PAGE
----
February 10, 2009
NN Positions on State and Local Budgets
NN prepares for testimony and lobbying activities
By Gloria Gilman and Stan Shapiro
Neighborhood Networks has developed budget positions which will be the basis for future testimony in the upcoming budget hearings. This is a serious and difficult time and we need to be clear about our priorities and defend the most progressive and humanistic approaches to the choices ahead. If you are going to testify or wish to write a letter to the editor or participate in a demonstration or press conference, please note the content of these positions and help NN make an impact with its thoughtful conclusions and answers to the current situation. Thanks....
Neighborhood Networks’ Position on City and State 2010 Budgets
In the face of the current economic crisis, both state and city governments have reacted by cutting spending, including spending on essential public services, such as education, healthcare, social services and police and fire protection. But in these hard economic times, city and state residents need such services more than ever. Cutting back on these services, and the layoffs these cuts involve, will only worsen the downward spiral.
Both the city and state should also be looking actively at raising new revenues. But Pennsylvania has one of the most regressive tax systems in the country …#34; the lower your income the larger the share of it you pay in state and local taxes. The situation in Philadelphia, with its wage tax and higher sales tax, is even worse. Simply raising existing tax rates to generate more revenue would only increase the burden on those who are already having trouble making ends meet, and should only be done as a last resort. Additional revenues should come from other sources.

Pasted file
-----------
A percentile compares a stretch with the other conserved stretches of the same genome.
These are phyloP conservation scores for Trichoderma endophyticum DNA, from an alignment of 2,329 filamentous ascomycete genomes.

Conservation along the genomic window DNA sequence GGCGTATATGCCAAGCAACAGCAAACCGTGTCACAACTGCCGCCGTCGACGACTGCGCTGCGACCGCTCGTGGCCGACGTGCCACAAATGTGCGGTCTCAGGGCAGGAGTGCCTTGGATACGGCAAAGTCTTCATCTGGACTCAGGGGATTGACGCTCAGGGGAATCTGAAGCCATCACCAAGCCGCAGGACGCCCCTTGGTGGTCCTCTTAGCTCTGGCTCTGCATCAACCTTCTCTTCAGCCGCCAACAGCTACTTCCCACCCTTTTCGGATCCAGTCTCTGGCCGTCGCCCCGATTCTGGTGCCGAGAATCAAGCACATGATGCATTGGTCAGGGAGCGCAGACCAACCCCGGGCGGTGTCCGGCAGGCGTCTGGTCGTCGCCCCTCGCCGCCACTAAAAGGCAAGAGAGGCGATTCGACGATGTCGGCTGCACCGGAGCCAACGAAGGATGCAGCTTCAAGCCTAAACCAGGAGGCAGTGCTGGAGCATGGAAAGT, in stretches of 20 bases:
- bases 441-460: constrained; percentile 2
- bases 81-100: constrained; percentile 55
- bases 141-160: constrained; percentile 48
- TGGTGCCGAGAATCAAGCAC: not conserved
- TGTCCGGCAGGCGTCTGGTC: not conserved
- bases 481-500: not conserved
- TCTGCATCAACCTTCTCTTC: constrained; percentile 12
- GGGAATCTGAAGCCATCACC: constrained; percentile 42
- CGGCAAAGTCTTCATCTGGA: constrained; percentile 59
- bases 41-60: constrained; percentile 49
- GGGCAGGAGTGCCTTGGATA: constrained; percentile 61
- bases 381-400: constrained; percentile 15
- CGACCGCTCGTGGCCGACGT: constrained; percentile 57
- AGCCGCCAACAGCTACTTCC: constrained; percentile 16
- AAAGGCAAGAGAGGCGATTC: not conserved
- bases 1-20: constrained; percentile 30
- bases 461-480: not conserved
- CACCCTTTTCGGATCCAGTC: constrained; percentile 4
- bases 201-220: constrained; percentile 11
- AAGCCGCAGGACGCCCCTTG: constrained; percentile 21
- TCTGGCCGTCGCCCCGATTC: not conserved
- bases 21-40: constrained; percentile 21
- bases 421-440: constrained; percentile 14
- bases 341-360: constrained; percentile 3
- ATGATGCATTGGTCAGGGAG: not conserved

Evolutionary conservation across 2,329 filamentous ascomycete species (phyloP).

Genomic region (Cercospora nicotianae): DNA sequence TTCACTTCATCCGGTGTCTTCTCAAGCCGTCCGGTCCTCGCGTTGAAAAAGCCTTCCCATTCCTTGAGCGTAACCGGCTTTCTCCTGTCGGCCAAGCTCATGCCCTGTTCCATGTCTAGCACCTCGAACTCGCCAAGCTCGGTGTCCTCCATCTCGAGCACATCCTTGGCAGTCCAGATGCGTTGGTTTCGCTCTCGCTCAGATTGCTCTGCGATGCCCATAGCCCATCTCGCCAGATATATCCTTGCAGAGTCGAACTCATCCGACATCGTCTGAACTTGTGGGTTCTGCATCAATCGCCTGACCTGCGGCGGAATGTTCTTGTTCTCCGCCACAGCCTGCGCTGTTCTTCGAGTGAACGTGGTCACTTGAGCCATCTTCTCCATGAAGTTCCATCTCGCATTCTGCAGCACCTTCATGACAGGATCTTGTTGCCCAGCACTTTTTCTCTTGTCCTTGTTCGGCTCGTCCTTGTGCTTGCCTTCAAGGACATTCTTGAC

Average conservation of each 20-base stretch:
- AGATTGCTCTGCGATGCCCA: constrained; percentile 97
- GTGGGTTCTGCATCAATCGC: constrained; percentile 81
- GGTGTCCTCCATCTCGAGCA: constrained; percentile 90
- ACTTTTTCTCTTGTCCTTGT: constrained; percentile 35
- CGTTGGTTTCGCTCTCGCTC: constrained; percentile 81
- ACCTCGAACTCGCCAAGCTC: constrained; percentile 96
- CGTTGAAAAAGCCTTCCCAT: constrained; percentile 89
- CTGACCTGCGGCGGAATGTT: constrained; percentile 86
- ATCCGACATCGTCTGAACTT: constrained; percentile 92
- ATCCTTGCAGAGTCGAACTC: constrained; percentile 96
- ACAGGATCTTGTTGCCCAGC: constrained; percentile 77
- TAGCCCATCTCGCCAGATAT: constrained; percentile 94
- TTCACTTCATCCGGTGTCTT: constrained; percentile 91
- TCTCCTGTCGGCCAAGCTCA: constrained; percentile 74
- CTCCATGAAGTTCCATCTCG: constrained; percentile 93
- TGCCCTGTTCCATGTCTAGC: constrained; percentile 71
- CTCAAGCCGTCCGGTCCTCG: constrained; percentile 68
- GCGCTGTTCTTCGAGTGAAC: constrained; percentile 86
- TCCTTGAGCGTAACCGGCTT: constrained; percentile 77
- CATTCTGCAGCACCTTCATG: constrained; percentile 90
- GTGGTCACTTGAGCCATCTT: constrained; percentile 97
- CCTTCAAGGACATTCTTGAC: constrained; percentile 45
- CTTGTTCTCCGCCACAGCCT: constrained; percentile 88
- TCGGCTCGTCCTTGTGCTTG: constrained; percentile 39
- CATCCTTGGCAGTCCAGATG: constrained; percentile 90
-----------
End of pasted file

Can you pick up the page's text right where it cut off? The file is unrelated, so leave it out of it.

Neighborhood Networks supports the following principles for dealing with the current economic and budget crisis:
1. Essential City and state human and social services should be maintained or expanded
Such services include, among other programs, libraries, recreation centers, fire and police services, health centers, education funding, college aid, drug and alcohol treatment, job training and placement, Medicaid, child protective services and behavioral health.
2. State and City budgets and the process for their adoption should be completely transparent
Details on all revenue and expenses should be available to all citizens online.
3. To maintain spending on essential services, the City should pursue all available non-tax revenue sources
• Collecting on the millions of dollars in uncollected fees, fines and other debts that the City Controller recently identified as being due to the City
• Demanding that huge non-profit institutions, like Penn and Jefferson, that use City services make a contribution to the City in lieu of taxes
4. If more tax revenue is necessary to maintain services, taxes should be adjusted so that the wealthy and large corporations pay their fair share of taxes
Possibilities at the state level include:
• Expanding the working families exemption
• Increasing the tax rate on dividends and capital gains
• Closing corporate loopholes that allow corporations to hide income out of state
• Instituting an extraction tax on natural resources, such as coal, like the ones that already exist in many other states
Possibilities at the city level include:
• Adding an income exclusion similar to the one for the state income tax
• Restructuring the real estate tax to cap it for low-income families
• Raising the business tax while adding exemptions for small businesses
4. The federal government should target economic stimulus funds to help cities avoid layoffs
A program to prop up pension funds hard hit by Wall Street’s collapse, for example, would save the city hundreds of millions of dollars over the next five years, avoiding layoffs and service cuts
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